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That was just perfect. Watching Yoenis Cespedes absolutely dominate the Home Run Derby, what could have been better than that?
Baseball always twists the knife in Cubs fans.
Cespedes is the young power hitter from Cuba who was there for the taking for the Cubs last year. There was a bidding, well, it wasn't really a bidding war, but there was competitive bidding for the then 26-year-old free agent who was making the transition to professional baseball in America. And cheapskate Tom Ricketts lost.
There were reports that his minions submitted the second-highest contract proposal, to be fair. What's that you say? One of baseball's powerhouses must have stepped up and spent goofy money to secure the services of a raw but oh so promising hitter? Um, no. It was the team that always, always, ranks in the bottom 10 in baseball in total revenues. It was Billy Beane's Oakland Athletics, who signed Cespedes for four years and $36 million.
So a rebuilding yet ultra high-revenue team desperate for players of any kind but especially for a slugger to pound away at Wrigley let a prime prospect get away for Ricketts' loose change.
And of course when the Cubs screw something up like this, the player they didn't sign doesn't just go on to a solid, successful career, no. He has to go and blow away the field at the home run hitting contest that at this point is far more popular than the actual All-Star game.
I started to figure it out in 1984. It wasn't just that the Cubs lost the National League Championship Series, it was how they lost. They lost because they didn't have lights, meaning the last three games of the series were played in San Diego so that night games would at least be an option for TV. They lost because the absolutely ridiculous (in a bad way) Steve Garvey hit the biggest home run in his career. They lost because the normally sure-handed Leon Durham couldn't make an easy play and the normally stellar Ryne Sandberg couldn't make a tough one.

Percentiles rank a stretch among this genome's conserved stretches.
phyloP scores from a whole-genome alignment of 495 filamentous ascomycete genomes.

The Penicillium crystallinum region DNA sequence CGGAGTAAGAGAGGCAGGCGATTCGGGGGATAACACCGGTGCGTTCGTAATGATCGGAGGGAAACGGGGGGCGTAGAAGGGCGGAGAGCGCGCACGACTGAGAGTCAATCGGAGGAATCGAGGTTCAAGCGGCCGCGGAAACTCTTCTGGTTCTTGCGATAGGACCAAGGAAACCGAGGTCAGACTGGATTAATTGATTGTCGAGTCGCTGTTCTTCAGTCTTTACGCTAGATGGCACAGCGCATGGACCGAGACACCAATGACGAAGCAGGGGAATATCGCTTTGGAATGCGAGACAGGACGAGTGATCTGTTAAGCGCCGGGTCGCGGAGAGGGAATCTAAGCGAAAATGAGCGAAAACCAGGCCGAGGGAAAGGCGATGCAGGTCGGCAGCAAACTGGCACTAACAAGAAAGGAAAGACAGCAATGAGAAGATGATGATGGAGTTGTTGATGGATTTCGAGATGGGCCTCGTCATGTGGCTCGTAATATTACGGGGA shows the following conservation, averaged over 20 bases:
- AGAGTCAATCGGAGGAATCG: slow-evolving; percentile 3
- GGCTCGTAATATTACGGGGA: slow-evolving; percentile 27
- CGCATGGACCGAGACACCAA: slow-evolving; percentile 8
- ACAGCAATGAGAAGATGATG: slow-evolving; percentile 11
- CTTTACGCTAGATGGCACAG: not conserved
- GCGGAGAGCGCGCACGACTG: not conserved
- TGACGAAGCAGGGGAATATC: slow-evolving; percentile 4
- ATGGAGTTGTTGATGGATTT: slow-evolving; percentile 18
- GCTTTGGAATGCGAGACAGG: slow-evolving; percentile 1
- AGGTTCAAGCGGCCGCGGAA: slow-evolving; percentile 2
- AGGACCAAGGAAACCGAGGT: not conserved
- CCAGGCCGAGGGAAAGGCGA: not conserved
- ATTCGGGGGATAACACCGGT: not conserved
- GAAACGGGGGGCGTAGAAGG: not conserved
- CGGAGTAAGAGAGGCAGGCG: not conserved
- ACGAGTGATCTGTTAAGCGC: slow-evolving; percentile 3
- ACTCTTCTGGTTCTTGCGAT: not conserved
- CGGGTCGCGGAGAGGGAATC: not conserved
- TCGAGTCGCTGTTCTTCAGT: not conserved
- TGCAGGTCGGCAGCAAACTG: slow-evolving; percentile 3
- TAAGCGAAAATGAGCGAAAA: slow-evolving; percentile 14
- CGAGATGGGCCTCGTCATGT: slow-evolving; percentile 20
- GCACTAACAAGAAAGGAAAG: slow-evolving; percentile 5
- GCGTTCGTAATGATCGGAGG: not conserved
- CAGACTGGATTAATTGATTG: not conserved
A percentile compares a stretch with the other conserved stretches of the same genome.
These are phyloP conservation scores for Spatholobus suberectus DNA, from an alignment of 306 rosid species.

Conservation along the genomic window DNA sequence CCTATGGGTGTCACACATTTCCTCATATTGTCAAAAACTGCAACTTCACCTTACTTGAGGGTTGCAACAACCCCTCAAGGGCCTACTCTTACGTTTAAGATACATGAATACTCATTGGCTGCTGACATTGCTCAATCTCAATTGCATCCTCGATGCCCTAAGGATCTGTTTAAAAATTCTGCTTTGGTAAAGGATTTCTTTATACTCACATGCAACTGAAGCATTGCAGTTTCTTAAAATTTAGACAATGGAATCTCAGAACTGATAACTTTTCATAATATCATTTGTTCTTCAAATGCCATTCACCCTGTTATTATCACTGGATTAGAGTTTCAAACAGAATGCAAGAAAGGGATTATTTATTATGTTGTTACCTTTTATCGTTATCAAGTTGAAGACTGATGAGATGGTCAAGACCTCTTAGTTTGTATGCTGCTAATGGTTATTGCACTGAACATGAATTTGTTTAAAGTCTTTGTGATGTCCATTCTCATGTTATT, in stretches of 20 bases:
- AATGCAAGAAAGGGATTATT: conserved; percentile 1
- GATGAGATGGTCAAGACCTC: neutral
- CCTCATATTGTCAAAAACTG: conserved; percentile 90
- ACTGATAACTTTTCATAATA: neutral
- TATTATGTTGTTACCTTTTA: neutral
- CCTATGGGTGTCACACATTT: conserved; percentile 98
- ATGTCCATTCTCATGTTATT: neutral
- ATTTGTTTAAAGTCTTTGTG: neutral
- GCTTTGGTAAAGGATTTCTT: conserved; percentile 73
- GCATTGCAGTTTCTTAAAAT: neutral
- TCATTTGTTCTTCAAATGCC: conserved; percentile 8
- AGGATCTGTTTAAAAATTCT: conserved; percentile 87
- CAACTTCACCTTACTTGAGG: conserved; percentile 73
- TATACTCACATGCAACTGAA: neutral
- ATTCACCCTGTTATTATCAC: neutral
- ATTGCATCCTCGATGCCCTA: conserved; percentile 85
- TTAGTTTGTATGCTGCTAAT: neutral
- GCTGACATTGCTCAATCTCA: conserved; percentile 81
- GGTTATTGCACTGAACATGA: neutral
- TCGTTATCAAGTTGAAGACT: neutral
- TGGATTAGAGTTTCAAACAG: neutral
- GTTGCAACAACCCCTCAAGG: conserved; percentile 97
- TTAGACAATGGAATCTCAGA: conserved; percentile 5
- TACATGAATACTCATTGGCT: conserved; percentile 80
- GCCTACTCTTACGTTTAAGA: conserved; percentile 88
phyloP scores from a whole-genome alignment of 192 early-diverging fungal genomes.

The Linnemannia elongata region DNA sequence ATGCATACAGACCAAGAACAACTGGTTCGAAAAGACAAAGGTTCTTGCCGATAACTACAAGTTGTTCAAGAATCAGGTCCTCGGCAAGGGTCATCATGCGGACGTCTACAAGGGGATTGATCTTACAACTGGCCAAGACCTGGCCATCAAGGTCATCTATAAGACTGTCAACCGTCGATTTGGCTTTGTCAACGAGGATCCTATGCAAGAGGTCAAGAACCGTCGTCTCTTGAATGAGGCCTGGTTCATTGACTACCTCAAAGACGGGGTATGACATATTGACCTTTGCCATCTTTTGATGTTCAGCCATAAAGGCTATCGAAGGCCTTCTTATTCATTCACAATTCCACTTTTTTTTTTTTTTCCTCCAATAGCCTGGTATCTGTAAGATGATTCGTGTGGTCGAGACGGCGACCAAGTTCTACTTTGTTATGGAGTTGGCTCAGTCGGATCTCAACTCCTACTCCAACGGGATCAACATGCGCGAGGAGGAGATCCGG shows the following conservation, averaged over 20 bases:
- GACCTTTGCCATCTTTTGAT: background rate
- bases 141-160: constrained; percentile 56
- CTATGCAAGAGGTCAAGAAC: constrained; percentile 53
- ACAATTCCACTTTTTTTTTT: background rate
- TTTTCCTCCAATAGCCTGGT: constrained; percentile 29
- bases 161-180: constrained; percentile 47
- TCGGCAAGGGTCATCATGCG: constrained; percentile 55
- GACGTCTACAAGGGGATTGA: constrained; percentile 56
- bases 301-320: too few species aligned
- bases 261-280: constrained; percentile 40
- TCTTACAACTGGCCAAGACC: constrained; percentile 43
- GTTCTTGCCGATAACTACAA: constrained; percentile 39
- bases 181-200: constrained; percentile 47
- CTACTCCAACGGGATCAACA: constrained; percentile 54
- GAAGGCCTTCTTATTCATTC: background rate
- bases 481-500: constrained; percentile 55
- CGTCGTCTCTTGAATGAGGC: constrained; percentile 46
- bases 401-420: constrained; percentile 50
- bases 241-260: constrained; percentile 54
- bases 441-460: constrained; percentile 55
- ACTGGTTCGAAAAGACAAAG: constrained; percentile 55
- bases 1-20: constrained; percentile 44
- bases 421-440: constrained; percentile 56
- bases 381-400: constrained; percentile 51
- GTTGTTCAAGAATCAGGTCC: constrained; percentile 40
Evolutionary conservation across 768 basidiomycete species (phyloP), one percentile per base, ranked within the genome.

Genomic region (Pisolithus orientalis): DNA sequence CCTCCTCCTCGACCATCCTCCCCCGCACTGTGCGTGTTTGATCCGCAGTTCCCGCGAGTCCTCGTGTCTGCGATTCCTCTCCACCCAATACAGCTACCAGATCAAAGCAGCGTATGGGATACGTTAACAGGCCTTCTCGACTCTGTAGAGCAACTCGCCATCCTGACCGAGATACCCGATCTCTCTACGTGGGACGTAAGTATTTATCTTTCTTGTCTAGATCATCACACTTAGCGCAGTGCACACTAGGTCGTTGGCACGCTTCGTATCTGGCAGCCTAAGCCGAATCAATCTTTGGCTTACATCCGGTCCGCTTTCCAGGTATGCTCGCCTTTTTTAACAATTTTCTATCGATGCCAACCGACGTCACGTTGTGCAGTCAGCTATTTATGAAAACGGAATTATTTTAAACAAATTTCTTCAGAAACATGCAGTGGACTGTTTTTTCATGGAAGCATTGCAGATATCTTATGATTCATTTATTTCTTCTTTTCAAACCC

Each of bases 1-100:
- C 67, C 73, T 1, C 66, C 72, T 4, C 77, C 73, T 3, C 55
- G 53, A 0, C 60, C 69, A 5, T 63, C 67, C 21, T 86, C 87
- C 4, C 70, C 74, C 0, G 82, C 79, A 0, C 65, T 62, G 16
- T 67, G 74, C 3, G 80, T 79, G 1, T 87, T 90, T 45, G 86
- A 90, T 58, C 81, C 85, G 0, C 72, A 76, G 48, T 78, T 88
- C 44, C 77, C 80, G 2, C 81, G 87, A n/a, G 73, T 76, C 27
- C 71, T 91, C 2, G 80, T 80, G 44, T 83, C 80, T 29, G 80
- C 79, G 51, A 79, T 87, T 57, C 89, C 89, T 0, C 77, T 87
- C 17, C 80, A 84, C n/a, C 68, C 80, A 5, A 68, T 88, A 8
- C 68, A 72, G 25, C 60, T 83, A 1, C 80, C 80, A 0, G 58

But it was the 2003-2006 stretch that really did it for me.
First there was the 2003 National League Championship Series. Maybe we'll break that down in a different column at some point. Maybe not. But the ultimately ridiculous loss to the Marlins was just the start. The next year, Cubs fans watched the Red Sox break their 80-plus year drought and win a Series. The year after that, Cubs fans watched the White Sox break an 80-plus year drought and win a Series. And the year after that, the Cardinals won their 10th World Series since the Cubs had last won one. Can you hear my teeth grinding?
Do they keep losing because, what, some other-worldly entity has cast some sort of spell on the team or just has it in for the Cubs? Um, no again (and don't even whisper the "c" word). They lose because of bad management. The Tribune Company started to care in the 2000s. The company finally started to figure out that while mediocre Cubs teams made a decent amount of money, good Cubs teams made nearly obscene amounts of money.
And so it was that not once but twice in the decade (the '03 team was followed by very good, in the regular season, '07 and '08 squads), quality teams were stitched together. But the Cubs could never procure the services of the special player who might have put them over the top.
That was what the Blackhawks did when they looked at their stable of young talent five years ago and said good but not good enough. And they went out and signed premier free agent Marian Hossa to finish things off. That worked out pretty well.
Cespedes is not the player who would have put the Cubs over the top. The team needs about five Cespedes's to turn this thing around. But they could have had him for peanuts and they let him get away to the A's. Instead the Cubs signed a different Cuban prospect, Jorge Soler. So far in his minor-league career, Soler has been suspended, benched and disabled. You cannot, possibly, make this stuff up.
Somewhere someone or thing is laughing uproariously. And it is not laughing with Cubs fans.
Jim "Coach" Coffman is our man on
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